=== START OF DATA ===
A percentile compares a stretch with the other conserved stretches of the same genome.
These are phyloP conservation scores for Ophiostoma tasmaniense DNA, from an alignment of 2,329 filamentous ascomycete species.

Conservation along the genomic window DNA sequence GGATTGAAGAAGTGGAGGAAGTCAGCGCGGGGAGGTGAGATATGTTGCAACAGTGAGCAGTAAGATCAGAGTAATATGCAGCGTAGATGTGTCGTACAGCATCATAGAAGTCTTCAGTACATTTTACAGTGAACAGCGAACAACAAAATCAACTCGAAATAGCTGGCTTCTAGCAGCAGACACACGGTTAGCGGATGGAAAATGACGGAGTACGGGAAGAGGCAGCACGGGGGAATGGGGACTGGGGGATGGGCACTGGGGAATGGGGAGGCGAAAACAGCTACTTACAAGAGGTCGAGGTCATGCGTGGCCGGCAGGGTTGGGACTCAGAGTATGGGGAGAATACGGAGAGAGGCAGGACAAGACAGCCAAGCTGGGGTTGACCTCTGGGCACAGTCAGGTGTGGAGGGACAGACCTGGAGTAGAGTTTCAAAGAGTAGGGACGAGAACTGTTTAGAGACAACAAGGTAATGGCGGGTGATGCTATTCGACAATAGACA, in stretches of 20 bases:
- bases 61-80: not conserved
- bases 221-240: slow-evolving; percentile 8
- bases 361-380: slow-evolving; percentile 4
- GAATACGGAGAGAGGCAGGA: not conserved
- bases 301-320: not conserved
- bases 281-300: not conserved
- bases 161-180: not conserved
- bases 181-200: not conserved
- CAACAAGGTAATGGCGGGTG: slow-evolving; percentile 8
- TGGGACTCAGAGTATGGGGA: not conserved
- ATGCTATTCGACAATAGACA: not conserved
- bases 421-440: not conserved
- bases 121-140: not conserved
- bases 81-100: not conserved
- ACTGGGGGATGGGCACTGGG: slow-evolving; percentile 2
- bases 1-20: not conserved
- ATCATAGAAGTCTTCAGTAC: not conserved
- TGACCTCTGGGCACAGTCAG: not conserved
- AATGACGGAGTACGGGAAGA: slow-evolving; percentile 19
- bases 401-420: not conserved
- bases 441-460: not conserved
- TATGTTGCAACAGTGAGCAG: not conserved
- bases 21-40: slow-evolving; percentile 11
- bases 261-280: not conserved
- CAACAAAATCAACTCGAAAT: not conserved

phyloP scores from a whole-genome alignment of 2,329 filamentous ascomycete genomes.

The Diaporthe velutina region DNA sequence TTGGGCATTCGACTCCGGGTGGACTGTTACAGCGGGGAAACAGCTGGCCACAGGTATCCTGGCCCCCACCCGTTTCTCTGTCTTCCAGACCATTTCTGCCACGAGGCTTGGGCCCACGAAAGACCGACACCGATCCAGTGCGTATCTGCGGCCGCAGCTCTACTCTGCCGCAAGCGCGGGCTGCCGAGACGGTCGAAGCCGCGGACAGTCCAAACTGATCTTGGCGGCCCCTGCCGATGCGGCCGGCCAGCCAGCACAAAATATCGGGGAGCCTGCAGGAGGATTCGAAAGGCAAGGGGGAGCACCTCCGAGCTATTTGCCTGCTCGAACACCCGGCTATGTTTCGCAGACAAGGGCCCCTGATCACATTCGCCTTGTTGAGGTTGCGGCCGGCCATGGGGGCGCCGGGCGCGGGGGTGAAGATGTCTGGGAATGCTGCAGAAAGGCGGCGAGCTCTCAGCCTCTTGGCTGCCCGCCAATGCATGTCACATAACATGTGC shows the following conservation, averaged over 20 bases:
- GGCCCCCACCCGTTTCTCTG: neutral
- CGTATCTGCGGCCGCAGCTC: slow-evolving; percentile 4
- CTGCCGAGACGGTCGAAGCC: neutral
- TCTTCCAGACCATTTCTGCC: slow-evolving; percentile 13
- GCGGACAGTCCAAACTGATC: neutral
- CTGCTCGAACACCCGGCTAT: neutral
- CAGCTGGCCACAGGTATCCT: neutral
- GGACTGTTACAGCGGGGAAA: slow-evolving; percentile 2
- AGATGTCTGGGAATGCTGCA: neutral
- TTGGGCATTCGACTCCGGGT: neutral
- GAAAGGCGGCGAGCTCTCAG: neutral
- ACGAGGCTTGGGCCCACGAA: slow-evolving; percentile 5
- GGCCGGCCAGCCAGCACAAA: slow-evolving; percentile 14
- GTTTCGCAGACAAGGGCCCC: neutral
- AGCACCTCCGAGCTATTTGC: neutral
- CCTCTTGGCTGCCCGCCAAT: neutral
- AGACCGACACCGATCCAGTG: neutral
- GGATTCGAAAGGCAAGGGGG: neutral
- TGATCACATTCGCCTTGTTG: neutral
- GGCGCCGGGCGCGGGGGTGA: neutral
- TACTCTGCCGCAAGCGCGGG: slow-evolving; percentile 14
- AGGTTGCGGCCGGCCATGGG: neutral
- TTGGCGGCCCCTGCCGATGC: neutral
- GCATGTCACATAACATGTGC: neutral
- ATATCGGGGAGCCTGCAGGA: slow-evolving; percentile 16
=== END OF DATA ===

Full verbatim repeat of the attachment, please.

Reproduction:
A percentile compares a stretch with the other conserved stretches of the same genome.
These are phyloP conservation scores for Ophiostoma tasmaniense DNA, from an alignment of 2,329 filamentous ascomycete species.

Conservation along the genomic window DNA sequence GGATTGAAGAAGTGGAGGAAGTCAGCGCGGGGAGGTGAGATATGTTGCAACAGTGAGCAGTAAGATCAGAGTAATATGCAGCGTAGATGTGTCGTACAGCATCATAGAAGTCTTCAGTACATTTTACAGTGAACAGCGAACAACAAAATCAACTCGAAATAGCTGGCTTCTAGCAGCAGACACACGGTTAGCGGATGGAAAATGACGGAGTACGGGAAGAGGCAGCACGGGGGAATGGGGACTGGGGGATGGGCACTGGGGAATGGGGAGGCGAAAACAGCTACTTACAAGAGGTCGAGGTCATGCGTGGCCGGCAGGGTTGGGACTCAGAGTATGGGGAGAATACGGAGAGAGGCAGGACAAGACAGCCAAGCTGGGGTTGACCTCTGGGCACAGTCAGGTGTGGAGGGACAGACCTGGAGTAGAGTTTCAAAGAGTAGGGACGAGAACTGTTTAGAGACAACAAGGTAATGGCGGGTGATGCTATTCGACAATAGACA, in stretches of 20 bases:
- bases 61-80: not conserved
- bases 221-240: slow-evolving; percentile 8
- bases 361-380: slow-evolving; percentile 4
- GAATACGGAGAGAGGCAGGA: not conserved
- bases 301-320: not conserved
- bases 281-300: not conserved
- bases 161-180: not conserved
- bases 181-200: not conserved
- CAACAAGGTAATGGCGGGTG: slow-evolving; percentile 8
- TGGGACTCAGAGTATGGGGA: not conserved
- ATGCTATTCGACAATAGACA: not conserved
- bases 421-440: not conserved
- bases 121-140: not conserved
- bases 81-100: not conserved
- ACTGGGGGATGGGCACTGGG: slow-evolving; percentile 2
- bases 1-20: not conserved
- ATCATAGAAGTCTTCAGTAC: not conserved
- TGACCTCTGGGCACAGTCAG: not conserved
- AATGACGGAGTACGGGAAGA: slow-evolving; percentile 19
- bases 401-420: not conserved
- bases 441-460: not conserved
- TATGTTGCAACAGTGAGCAG: not conserved
- bases 21-40: slow-evolving; percentile 11
- bases 261-280: not conserved
- CAACAAAATCAACTCGAAAT: not conserved

phyloP scores from a whole-genome alignment of 2,329 filamentous ascomycete genomes.

The Diaporthe velutina region DNA sequence TTGGGCATTCGACTCCGGGTGGACTGTTACAGCGGGGAAACAGCTGGCCACAGGTATCCTGGCCCCCACCCGTTTCTCTGTCTTCCAGACCATTTCTGCCACGAGGCTTGGGCCCACGAAAGACCGACACCGATCCAGTGCGTATCTGCGGCCGCAGCTCTACTCTGCCGCAAGCGCGGGCTGCCGAGACGGTCGAAGCCGCGGACAGTCCAAACTGATCTTGGCGGCCCCTGCCGATGCGGCCGGCCAGCCAGCACAAAATATCGGGGAGCCTGCAGGAGGATTCGAAAGGCAAGGGGGAGCACCTCCGAGCTATTTGCCTGCTCGAACACCCGGCTATGTTTCGCAGACAAGGGCCCCTGATCACATTCGCCTTGTTGAGGTTGCGGCCGGCCATGGGGGCGCCGGGCGCGGGGGTGAAGATGTCTGGGAATGCTGCAGAAAGGCGGCGAGCTCTCAGCCTCTTGGCTGCCCGCCAATGCATGTCACATAACATGTGC shows the following conservation, averaged over 20 bases:
- GGCCCCCACCCGTTTCTCTG: neutral
- CGTATCTGCGGCCGCAGCTC: slow-evolving; percentile 4
- CTGCCGAGACGGTCGAAGCC: neutral
- TCTTCCAGACCATTTCTGCC: slow-evolving; percentile 13
- GCGGACAGTCCAAACTGATC: neutral
- CTGCTCGAACACCCGGCTAT: neutral
- CAGCTGGCCACAGGTATCCT: neutral
- GGACTGTTACAGCGGGGAAA: slow-evolving; percentile 2
- AGATGTCTGGGAATGCTGCA: neutral
- TTGGGCATTCGACTCCGGGT: neutral
- GAAAGGCGGCGAGCTCTCAG: neutral
- ACGAGGCTTGGGCCCACGAA: slow-evolving; percentile 5
- GGCCGGCCAGCCAGCACAAA: slow-evolving; percentile 14
- GTTTCGCAGACAAGGGCCCC: neutral
- AGCACCTCCGAGCTATTTGC: neutral
- CCTCTTGGCTGCCCGCCAAT: neutral
- AGACCGACACCGATCCAGTG: neutral
- GGATTCGAAAGGCAAGGGGG: neutral
- TGATCACATTCGCCTTGTTG: neutral
- GGCGCCGGGCGCGGGGGTGA: neutral
- TACTCTGCCGCAAGCGCGGG: slow-evolving; percentile 14
- AGGTTGCGGCCGGCCATGGG: neutral
- TTGGCGGCCCCTGCCGATGC: neutral
- GCATGTCACATAACATGTGC: neutral
- ATATCGGGGAGCCTGCAGGA: slow-evolving; percentile 16